Modern Plastic Surgery
Vol.2 No.1(2012), Article ID:16657,4 pages DOI:10.4236/mps.2012.21001

Free Anterolateral Thigh Perforator Flap for Head and Neck Cancer Resection in a Nonagenarian

Frank Lin, Damien Grinsell

Department of Plastic and Reconstructive Surgery, St Vincent’s Hospital, Fitzroy, Australia.


Received November 21st, 2011; revised January 5th, 2012; accepted January 15th, 2012

Keywords: Nonagenarian; Elderly; Microsurgery; Perforator Flap; Head and Neck


With an aging population, free flap reconstruction for head and neck cancer ablation in the elderly is becoming more commonplace. In nonagenarians, however, such major operations are still rarely offered due to its physiological demands. We report the first case of successful resection and reconstruction of head and neck cancer with a free perforator flap in a 96 year old patient. We feel that with careful patient and flap selection, careful preoperative workup and close collaboration between treating teams, age alone should not preclude patients from receiving the best possible curative treatment and reconstruction in head and neck cancers. Even in nonagenarians, perforator free flaps, such as the anterolateral thigh flap, can be used safely to achieve good functional and aesthetic outcomes.

1. Introduction

As the technique of microvascular free tissue transfer become more commonplace in reconstructive surgery, many technical and philosophical boundaries are been challenged by pioneering surgeons. In the very elderly, however, free tissue transfer for head and neck reconstruction remain a technique often avoided due to a real or perceived concern regarding medical fitness and risks of complication. Often, these concerns are well justified. However, increasing numbers of studies have also shown free tissue transfer to be a safe technique in the elderly. With a rapidly aging population, multidisciplinary head and neck teams will no doubt face increasingly difficult decisions regarding the management of octogenarians and nonagenarians. We feel that provided appropriate consideration have been given to patient selection, flap selection and perioperative care, free tissue transfer can be safely performed in this population.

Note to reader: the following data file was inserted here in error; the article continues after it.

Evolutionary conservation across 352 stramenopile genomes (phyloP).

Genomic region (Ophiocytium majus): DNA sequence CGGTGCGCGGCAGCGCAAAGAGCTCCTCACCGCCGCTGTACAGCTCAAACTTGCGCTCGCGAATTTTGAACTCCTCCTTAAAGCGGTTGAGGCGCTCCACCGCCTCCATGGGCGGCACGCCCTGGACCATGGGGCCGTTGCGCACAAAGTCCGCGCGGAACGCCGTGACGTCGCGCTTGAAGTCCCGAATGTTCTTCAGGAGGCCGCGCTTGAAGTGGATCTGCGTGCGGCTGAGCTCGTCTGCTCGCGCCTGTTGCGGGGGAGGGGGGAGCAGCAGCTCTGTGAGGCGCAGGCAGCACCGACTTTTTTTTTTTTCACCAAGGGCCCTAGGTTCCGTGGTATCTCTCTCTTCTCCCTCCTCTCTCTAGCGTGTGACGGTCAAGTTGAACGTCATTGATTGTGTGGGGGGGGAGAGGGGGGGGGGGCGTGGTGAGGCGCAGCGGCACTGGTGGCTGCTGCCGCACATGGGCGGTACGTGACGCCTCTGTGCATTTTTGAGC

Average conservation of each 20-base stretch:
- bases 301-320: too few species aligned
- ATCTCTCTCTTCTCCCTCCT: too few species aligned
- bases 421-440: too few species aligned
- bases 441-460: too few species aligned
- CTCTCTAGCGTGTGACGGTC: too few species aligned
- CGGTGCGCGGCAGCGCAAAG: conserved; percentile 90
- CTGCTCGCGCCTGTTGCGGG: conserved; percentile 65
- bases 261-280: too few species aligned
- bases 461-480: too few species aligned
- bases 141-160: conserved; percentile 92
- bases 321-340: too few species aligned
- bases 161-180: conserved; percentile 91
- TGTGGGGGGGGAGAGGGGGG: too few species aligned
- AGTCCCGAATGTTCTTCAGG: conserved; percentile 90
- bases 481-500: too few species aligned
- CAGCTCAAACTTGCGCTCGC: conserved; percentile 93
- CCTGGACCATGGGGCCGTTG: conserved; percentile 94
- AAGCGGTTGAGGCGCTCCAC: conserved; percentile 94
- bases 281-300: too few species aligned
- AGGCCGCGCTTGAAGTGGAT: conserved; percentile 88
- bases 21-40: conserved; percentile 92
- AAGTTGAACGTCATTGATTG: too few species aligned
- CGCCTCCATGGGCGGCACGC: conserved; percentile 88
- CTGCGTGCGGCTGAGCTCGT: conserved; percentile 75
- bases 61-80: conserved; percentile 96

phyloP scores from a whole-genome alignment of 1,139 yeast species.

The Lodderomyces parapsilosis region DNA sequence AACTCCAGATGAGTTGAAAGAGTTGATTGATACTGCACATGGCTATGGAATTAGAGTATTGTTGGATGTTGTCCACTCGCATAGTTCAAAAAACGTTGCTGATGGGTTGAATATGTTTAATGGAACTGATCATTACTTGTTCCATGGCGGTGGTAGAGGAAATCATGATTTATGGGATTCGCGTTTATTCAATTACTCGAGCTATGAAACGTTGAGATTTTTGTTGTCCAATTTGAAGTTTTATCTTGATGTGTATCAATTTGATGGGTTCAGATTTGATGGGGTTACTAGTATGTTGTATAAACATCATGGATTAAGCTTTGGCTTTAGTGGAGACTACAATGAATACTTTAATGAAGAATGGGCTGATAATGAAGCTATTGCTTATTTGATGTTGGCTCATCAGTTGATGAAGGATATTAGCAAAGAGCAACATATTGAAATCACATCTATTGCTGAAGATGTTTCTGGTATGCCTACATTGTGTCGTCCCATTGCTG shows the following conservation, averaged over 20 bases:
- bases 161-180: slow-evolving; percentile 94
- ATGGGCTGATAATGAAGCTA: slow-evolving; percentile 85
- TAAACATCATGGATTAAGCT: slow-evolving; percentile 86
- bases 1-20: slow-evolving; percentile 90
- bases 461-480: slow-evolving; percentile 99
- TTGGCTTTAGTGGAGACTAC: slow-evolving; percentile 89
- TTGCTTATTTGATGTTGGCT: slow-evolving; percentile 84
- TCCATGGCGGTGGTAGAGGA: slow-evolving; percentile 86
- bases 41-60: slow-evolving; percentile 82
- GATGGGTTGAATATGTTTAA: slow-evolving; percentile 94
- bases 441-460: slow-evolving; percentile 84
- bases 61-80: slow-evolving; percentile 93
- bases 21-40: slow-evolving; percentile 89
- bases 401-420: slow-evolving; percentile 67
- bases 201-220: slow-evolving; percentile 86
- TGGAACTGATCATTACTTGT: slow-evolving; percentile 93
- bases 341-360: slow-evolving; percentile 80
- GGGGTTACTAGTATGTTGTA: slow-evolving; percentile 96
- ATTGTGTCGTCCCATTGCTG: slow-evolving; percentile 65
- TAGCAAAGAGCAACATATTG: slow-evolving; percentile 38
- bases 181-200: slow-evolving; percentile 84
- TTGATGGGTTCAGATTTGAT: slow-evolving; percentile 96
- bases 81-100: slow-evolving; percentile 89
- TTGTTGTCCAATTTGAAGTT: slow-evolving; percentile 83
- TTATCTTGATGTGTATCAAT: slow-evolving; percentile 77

2. Case Report

A 96 year old lady presented to our institution with a T4N0M0 biopsy proven squamous cell carcinoma of the right floor of mouth involving the lateral segment of mandible. Despite her age the patient was in remarkably good health and lived in a low level care residence. She was a non smoker, with a past history of hypertension, and was free from other cardiac, respiratory and renal comorbidities. After careful consideration at our head and neck multidisciplinary meeting, a plan was made for wide local excision, segmental mandibulectomy, right supraomohyoid neck dissection and a soft tissue free flap reconstruction.

The patient was carefully worked up preoperatively which included attendance at a combined pre-anaesthetic clinic. She was clinically examined by her anaesthetist and a general physician for evidence of occult medical co-morbidities such as cardiac murmurs and carotid bruits. Investigations included a respiratory function tests, transthoracic echocardiography and a thallium stress test. The patient was preadmitted to the medi-hotel ward on the night prior to surgery for final assessment and intravenous hydration. Plans were made for invasive haemodynamic monitoring intraoperatively with an arterial line and an intensive care unit bed was arranged for postoperative care. In addition, she was assessed by a speech pathologist and dietician preoperatively.